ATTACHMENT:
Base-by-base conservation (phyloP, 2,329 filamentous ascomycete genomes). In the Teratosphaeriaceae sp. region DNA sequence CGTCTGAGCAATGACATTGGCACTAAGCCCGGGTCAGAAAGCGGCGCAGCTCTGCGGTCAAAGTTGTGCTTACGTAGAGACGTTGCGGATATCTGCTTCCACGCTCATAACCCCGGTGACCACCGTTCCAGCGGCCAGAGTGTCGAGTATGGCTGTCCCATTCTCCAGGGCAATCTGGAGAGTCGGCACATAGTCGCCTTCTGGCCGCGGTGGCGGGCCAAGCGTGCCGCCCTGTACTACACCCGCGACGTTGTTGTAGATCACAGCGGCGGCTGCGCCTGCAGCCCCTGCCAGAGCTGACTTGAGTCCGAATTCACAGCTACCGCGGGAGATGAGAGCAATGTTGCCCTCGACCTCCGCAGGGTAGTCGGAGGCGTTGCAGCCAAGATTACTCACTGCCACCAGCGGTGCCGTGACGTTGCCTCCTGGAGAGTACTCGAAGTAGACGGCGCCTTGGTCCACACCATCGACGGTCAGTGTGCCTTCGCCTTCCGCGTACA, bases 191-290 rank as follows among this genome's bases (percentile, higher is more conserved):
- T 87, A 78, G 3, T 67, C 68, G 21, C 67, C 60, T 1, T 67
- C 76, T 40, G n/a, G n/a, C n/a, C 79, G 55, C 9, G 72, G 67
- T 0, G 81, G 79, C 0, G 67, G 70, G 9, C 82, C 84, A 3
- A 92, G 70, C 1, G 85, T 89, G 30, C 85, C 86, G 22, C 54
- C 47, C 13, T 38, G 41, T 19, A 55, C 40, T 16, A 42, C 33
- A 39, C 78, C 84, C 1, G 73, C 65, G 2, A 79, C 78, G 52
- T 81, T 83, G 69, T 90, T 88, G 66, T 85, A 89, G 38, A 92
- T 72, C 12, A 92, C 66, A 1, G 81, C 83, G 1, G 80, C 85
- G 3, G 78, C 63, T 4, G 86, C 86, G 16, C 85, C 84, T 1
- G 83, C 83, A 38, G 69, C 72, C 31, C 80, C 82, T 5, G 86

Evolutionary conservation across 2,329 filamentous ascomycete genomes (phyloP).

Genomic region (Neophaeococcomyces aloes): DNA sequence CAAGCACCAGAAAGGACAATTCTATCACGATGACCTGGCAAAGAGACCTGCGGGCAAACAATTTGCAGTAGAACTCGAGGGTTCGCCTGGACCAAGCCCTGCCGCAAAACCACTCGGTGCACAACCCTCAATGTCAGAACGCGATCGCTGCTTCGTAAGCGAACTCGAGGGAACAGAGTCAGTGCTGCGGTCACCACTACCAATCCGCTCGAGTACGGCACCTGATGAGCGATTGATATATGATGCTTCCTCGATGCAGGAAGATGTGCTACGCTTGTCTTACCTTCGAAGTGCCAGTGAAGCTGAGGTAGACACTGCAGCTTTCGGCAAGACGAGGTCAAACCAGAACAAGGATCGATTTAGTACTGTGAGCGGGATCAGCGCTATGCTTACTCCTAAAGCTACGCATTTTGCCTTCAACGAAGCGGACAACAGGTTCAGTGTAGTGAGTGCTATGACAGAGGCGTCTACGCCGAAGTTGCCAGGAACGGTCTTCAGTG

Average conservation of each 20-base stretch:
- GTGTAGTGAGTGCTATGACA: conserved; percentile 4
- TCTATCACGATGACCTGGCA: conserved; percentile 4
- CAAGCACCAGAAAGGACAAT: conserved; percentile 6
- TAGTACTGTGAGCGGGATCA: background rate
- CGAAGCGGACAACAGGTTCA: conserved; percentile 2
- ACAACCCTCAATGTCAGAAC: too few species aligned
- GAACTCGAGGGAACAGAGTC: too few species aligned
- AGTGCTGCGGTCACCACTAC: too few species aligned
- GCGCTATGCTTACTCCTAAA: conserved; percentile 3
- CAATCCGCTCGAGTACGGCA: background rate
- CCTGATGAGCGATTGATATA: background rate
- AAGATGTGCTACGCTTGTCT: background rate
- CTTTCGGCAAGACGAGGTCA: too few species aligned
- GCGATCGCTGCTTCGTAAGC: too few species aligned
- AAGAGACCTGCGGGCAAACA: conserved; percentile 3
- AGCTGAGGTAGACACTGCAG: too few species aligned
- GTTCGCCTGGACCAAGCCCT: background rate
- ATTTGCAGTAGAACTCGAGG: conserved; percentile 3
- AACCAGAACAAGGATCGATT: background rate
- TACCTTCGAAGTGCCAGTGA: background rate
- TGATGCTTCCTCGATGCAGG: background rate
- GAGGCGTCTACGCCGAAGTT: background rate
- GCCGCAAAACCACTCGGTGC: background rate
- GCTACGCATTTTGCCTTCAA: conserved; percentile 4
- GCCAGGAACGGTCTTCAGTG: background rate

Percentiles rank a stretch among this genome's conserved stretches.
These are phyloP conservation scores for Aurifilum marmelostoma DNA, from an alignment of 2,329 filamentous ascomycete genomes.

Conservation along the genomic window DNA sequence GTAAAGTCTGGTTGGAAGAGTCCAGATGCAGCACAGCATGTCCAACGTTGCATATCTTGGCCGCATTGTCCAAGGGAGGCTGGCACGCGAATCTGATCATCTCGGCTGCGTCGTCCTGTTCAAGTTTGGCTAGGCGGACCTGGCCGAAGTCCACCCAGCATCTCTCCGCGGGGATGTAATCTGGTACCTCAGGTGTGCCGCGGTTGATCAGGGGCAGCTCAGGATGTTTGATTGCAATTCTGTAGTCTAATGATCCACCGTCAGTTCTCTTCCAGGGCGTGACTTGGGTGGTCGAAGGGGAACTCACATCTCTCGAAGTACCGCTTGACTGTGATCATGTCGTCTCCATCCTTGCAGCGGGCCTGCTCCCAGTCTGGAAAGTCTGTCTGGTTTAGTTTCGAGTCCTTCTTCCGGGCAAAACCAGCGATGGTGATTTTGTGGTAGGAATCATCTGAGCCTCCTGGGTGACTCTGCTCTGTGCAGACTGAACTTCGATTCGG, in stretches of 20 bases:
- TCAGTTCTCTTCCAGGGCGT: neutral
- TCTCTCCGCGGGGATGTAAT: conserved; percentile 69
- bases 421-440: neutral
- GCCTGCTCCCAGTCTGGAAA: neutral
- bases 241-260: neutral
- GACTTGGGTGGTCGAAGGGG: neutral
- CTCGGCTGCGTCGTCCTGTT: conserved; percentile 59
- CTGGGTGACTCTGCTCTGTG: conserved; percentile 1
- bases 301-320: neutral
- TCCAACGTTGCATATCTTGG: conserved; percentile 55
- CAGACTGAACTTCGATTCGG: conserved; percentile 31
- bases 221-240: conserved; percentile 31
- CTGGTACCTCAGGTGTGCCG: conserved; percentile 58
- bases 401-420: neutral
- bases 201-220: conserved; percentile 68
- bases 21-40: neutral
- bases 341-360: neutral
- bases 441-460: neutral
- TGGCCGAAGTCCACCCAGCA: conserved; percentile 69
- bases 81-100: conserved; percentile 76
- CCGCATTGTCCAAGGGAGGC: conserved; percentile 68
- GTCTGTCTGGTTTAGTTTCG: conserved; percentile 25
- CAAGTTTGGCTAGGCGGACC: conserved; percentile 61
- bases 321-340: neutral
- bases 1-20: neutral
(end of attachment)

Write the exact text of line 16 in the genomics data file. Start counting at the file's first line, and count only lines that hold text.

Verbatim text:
- TCTATCACGATGACCTGGCA: conserved; percentile 4